How legal pot shops are affecting housing activity, city by city

legal pot storefront

Since the advent of legal pot in Canada one year ago, things have changed – but not in the ways many people might have expected. Most of us don’t have to “swim” through clouds of smoke on the way to work, and contrary to some pre-conceived fears by existing homeowners and new homebuyers, property values haven’t plummeted, home sales haven’t suffered, and the housing market hasn’t all gone to pot, so to speak.

In fact, a post-legalization study by Pollara Strategic Insights found that Canadians reported a small increase in pot usage and a significant increase in acceptance. Changing attitudes were also a running theme in the new RE/MAX Cannabis Reflection Report, which found that legal pot shops aren’t on homebuyers’ radar. This is in stark contrast to a RE/MAX poll conducted in late 2018, which revealed that 65 per cent of Canadians would not like to live near a retail cannabis store.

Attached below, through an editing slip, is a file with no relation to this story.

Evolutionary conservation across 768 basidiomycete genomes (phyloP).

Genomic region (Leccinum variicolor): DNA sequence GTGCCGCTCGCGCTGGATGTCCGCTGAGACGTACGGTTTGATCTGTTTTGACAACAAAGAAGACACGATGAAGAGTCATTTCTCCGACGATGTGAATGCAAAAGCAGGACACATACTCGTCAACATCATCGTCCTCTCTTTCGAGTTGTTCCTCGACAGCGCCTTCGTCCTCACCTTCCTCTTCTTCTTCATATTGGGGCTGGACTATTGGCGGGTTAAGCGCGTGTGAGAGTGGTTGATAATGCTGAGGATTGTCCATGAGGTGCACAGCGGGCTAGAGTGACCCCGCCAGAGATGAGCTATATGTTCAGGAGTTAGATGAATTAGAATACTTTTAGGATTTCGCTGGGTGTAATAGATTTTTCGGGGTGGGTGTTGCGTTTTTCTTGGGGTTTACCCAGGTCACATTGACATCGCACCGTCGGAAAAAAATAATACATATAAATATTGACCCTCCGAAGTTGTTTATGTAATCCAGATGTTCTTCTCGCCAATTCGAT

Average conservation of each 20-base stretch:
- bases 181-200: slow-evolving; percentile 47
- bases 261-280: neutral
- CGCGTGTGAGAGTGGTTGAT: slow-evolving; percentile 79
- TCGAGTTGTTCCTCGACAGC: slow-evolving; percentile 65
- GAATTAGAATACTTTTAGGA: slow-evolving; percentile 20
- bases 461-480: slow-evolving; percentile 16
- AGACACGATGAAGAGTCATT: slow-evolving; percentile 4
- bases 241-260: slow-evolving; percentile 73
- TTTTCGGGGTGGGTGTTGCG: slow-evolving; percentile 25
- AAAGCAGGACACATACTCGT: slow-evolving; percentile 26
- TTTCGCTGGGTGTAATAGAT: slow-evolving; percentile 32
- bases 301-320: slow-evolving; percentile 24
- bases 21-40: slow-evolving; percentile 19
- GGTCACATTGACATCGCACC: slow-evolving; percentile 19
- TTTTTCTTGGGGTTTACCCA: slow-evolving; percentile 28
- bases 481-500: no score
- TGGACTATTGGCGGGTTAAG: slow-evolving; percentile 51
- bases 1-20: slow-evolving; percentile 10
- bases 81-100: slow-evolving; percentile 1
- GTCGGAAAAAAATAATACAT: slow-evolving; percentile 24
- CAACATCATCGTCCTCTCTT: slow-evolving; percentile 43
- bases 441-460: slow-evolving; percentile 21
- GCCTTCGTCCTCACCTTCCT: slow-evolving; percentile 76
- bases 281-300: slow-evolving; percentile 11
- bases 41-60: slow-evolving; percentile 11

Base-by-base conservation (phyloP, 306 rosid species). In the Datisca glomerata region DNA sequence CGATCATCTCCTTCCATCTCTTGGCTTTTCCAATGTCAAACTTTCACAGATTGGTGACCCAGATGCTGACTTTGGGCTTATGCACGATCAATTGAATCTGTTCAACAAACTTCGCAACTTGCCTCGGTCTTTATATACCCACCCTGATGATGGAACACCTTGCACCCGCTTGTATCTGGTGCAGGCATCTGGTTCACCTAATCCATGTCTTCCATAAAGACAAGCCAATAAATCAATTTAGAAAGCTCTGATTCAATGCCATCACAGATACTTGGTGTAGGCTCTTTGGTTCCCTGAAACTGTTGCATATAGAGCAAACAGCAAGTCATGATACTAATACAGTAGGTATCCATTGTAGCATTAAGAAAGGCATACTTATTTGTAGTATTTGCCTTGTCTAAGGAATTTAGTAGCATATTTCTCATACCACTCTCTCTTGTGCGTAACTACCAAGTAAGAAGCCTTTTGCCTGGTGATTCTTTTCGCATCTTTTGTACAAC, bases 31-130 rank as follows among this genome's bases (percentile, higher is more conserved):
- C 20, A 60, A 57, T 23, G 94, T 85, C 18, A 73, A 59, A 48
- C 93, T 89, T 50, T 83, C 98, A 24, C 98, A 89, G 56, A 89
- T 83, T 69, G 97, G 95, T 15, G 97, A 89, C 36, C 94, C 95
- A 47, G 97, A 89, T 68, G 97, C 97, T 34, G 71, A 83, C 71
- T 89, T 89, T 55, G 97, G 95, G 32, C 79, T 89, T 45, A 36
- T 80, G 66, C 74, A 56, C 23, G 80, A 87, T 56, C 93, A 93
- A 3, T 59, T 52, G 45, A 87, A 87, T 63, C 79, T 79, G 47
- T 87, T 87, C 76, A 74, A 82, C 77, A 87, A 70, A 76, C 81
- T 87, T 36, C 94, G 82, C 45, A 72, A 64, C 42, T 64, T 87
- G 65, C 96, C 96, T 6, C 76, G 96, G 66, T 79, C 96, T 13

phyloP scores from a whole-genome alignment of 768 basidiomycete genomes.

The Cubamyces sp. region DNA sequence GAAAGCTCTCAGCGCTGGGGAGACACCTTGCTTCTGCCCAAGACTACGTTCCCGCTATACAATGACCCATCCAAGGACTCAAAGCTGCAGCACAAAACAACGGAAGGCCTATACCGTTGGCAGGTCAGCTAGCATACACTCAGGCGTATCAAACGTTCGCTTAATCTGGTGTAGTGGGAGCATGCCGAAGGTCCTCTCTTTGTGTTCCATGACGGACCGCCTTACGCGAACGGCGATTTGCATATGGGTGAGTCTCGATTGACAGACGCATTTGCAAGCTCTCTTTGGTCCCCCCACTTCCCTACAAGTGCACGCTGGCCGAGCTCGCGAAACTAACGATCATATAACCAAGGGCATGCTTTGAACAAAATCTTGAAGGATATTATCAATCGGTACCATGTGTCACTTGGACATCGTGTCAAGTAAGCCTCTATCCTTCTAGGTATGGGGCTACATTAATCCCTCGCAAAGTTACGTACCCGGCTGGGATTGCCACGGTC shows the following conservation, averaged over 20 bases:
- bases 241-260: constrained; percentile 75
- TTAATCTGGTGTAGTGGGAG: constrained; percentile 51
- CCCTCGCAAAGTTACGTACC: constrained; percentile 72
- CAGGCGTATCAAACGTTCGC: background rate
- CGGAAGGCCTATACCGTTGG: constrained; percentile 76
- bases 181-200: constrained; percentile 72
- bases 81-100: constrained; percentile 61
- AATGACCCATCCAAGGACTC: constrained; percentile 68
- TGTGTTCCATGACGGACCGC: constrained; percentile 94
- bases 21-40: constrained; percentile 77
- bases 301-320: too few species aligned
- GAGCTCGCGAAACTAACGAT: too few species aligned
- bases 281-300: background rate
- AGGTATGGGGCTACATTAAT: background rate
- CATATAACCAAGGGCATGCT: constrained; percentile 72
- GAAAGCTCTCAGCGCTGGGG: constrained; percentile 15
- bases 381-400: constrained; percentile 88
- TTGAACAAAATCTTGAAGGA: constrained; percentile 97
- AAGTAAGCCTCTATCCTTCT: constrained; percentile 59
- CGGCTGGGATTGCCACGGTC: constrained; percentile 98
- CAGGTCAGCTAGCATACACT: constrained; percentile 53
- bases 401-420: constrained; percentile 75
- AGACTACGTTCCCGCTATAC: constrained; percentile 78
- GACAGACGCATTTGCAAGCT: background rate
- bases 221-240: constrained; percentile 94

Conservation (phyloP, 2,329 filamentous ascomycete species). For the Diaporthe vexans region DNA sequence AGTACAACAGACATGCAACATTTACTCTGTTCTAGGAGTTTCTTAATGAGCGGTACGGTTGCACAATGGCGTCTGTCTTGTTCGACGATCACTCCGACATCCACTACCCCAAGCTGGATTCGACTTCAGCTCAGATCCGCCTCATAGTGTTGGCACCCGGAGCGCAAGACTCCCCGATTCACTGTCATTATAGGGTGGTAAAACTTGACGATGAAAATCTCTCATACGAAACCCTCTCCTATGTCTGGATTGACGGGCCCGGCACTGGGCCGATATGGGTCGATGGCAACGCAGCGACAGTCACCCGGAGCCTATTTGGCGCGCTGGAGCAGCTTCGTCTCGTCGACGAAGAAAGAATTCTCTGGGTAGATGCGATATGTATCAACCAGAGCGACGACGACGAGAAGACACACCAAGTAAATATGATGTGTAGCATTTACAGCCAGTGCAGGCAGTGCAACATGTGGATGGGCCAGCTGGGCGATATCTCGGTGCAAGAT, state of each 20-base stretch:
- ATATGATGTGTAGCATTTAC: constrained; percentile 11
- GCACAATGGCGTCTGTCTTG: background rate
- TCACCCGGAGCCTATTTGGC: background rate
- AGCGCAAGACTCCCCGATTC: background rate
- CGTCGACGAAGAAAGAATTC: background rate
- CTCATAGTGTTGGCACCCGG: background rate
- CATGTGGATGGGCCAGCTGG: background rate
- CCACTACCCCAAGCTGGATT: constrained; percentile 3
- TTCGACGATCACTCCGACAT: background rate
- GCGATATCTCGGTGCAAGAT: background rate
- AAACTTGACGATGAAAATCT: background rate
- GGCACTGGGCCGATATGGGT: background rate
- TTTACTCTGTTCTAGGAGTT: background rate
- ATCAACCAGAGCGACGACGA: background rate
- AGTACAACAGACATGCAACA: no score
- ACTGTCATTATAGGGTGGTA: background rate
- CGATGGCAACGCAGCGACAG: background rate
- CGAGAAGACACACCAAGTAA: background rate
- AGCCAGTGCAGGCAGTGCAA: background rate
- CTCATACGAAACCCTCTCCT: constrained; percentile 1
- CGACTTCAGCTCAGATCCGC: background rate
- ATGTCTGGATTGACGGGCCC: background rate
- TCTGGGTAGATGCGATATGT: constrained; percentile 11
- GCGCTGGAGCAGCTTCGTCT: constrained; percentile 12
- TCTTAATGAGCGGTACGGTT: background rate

However, a more recent survey of RE/MAX brokers finds that 21 per cent of Canadians already live in close proximity to a legal pot shop, and 72 per cent of them said it would not be a factor in their decision to move.

It appears that there were a lot of anticipated reservations surrounding cannabis retail and the negative impacts on local property values that did not come to pass. We have not seen a decrease in home sales or prices that can be attributed to legal pot. In fact, the opposite may be true. As the retail footprint grows and diversifies into edibles and other formats, buyers and sellers may start to feel less resigned.

Here’s what RE/MAX experts are reporting in Canada’s biggest housing markets:

The presence of more stores may influence how homebuyers approach certain neighbourhoods. Even with changed attitudes, however, the idea of NIMBYism still looms in the background. But for the time being, acceptance and adoption seems to have been pretty positive.

With the next round of legal pot coming in the form of edibles and topicals as early as this December, only time will tell how the public adopts, accepts and reacts to the new normal in their communities, and the long-term impact on their property values and the liveability of their neighbourhoods.